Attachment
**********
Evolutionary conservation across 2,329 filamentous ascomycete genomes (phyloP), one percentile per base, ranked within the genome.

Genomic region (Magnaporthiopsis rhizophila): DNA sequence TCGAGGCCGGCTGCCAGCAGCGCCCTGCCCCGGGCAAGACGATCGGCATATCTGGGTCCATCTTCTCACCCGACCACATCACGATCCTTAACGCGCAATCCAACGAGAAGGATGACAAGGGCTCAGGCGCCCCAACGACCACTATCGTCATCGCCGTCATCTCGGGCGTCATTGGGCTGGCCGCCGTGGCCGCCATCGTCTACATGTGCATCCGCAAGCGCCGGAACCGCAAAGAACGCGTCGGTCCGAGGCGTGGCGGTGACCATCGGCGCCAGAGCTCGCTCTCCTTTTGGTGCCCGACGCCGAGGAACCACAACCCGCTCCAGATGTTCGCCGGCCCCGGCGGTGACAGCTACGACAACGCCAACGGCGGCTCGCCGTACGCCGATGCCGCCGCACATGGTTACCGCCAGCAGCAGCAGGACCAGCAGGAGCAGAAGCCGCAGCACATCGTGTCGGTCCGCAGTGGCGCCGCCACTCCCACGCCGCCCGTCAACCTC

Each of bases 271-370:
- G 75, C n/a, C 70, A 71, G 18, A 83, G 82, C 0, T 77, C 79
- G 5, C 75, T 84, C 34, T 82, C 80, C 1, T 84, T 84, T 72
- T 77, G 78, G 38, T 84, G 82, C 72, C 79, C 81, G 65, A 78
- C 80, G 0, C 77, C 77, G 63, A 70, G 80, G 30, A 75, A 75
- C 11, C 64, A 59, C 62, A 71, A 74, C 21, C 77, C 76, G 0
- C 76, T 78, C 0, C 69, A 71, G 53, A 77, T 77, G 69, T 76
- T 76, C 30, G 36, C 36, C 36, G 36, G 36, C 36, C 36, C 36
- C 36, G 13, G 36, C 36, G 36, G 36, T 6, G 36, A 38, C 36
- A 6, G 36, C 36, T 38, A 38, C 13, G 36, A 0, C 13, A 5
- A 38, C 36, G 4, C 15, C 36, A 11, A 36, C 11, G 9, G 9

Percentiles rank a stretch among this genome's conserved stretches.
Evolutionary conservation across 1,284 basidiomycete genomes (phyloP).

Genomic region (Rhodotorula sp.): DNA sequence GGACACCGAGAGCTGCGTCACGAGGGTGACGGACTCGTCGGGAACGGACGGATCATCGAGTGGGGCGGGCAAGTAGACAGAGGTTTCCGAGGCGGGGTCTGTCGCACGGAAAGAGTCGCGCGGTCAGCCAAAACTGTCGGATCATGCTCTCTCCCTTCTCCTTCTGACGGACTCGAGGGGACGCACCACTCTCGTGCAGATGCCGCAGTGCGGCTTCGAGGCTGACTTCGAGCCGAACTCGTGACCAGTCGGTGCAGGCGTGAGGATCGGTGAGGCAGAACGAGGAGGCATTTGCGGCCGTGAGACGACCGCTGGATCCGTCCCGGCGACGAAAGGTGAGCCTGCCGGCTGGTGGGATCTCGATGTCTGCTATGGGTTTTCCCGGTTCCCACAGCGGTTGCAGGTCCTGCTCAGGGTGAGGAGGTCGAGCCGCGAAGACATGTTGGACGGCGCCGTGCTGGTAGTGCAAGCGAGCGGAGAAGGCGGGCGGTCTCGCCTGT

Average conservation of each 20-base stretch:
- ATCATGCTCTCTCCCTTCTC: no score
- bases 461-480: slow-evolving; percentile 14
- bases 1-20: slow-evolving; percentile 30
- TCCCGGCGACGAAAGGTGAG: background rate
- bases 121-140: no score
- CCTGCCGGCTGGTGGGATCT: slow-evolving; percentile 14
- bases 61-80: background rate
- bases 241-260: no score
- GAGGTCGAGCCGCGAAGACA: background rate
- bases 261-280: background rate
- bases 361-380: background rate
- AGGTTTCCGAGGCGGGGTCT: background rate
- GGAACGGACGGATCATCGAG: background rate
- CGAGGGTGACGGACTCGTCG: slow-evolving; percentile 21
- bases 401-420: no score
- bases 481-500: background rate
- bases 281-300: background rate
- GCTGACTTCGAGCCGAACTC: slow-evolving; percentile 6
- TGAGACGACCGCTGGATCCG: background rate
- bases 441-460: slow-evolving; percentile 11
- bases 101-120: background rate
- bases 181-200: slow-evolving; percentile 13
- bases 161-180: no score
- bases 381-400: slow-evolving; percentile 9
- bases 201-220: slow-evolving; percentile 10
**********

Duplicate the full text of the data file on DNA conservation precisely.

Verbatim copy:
Evolutionary conservation across 2,329 filamentous ascomycete genomes (phyloP), one percentile per base, ranked within the genome.

Genomic region (Magnaporthiopsis rhizophila): DNA sequence TCGAGGCCGGCTGCCAGCAGCGCCCTGCCCCGGGCAAGACGATCGGCATATCTGGGTCCATCTTCTCACCCGACCACATCACGATCCTTAACGCGCAATCCAACGAGAAGGATGACAAGGGCTCAGGCGCCCCAACGACCACTATCGTCATCGCCGTCATCTCGGGCGTCATTGGGCTGGCCGCCGTGGCCGCCATCGTCTACATGTGCATCCGCAAGCGCCGGAACCGCAAAGAACGCGTCGGTCCGAGGCGTGGCGGTGACCATCGGCGCCAGAGCTCGCTCTCCTTTTGGTGCCCGACGCCGAGGAACCACAACCCGCTCCAGATGTTCGCCGGCCCCGGCGGTGACAGCTACGACAACGCCAACGGCGGCTCGCCGTACGCCGATGCCGCCGCACATGGTTACCGCCAGCAGCAGCAGGACCAGCAGGAGCAGAAGCCGCAGCACATCGTGTCGGTCCGCAGTGGCGCCGCCACTCCCACGCCGCCCGTCAACCTC

Each of bases 271-370:
- G 75, C n/a, C 70, A 71, G 18, A 83, G 82, C 0, T 77, C 79
- G 5, C 75, T 84, C 34, T 82, C 80, C 1, T 84, T 84, T 72
- T 77, G 78, G 38, T 84, G 82, C 72, C 79, C 81, G 65, A 78
- C 80, G 0, C 77, C 77, G 63, A 70, G 80, G 30, A 75, A 75
- C 11, C 64, A 59, C 62, A 71, A 74, C 21, C 77, C 76, G 0
- C 76, T 78, C 0, C 69, A 71, G 53, A 77, T 77, G 69, T 76
- T 76, C 30, G 36, C 36, C 36, G 36, G 36, C 36, C 36, C 36
- C 36, G 13, G 36, C 36, G 36, G 36, T 6, G 36, A 38, C 36
- A 6, G 36, C 36, T 38, A 38, C 13, G 36, A 0, C 13, A 5
- A 38, C 36, G 4, C 15, C 36, A 11, A 36, C 11, G 9, G 9

Percentiles rank a stretch among this genome's conserved stretches.
Evolutionary conservation across 1,284 basidiomycete genomes (phyloP).

Genomic region (Rhodotorula sp.): DNA sequence GGACACCGAGAGCTGCGTCACGAGGGTGACGGACTCGTCGGGAACGGACGGATCATCGAGTGGGGCGGGCAAGTAGACAGAGGTTTCCGAGGCGGGGTCTGTCGCACGGAAAGAGTCGCGCGGTCAGCCAAAACTGTCGGATCATGCTCTCTCCCTTCTCCTTCTGACGGACTCGAGGGGACGCACCACTCTCGTGCAGATGCCGCAGTGCGGCTTCGAGGCTGACTTCGAGCCGAACTCGTGACCAGTCGGTGCAGGCGTGAGGATCGGTGAGGCAGAACGAGGAGGCATTTGCGGCCGTGAGACGACCGCTGGATCCGTCCCGGCGACGAAAGGTGAGCCTGCCGGCTGGTGGGATCTCGATGTCTGCTATGGGTTTTCCCGGTTCCCACAGCGGTTGCAGGTCCTGCTCAGGGTGAGGAGGTCGAGCCGCGAAGACATGTTGGACGGCGCCGTGCTGGTAGTGCAAGCGAGCGGAGAAGGCGGGCGGTCTCGCCTGT

Average conservation of each 20-base stretch:
- ATCATGCTCTCTCCCTTCTC: no score
- bases 461-480: slow-evolving; percentile 14
- bases 1-20: slow-evolving; percentile 30
- TCCCGGCGACGAAAGGTGAG: background rate
- bases 121-140: no score
- CCTGCCGGCTGGTGGGATCT: slow-evolving; percentile 14
- bases 61-80: background rate
- bases 241-260: no score
- GAGGTCGAGCCGCGAAGACA: background rate
- bases 261-280: background rate
- bases 361-380: background rate
- AGGTTTCCGAGGCGGGGTCT: background rate
- GGAACGGACGGATCATCGAG: background rate
- CGAGGGTGACGGACTCGTCG: slow-evolving; percentile 21
- bases 401-420: no score
- bases 481-500: background rate
- bases 281-300: background rate
- GCTGACTTCGAGCCGAACTC: slow-evolving; percentile 6
- TGAGACGACCGCTGGATCCG: background rate
- bases 441-460: slow-evolving; percentile 11
- bases 101-120: background rate
- bases 181-200: slow-evolving; percentile 13
- bases 161-180: no score
- bases 381-400: slow-evolving; percentile 9
- bases 201-220: slow-evolving; percentile 10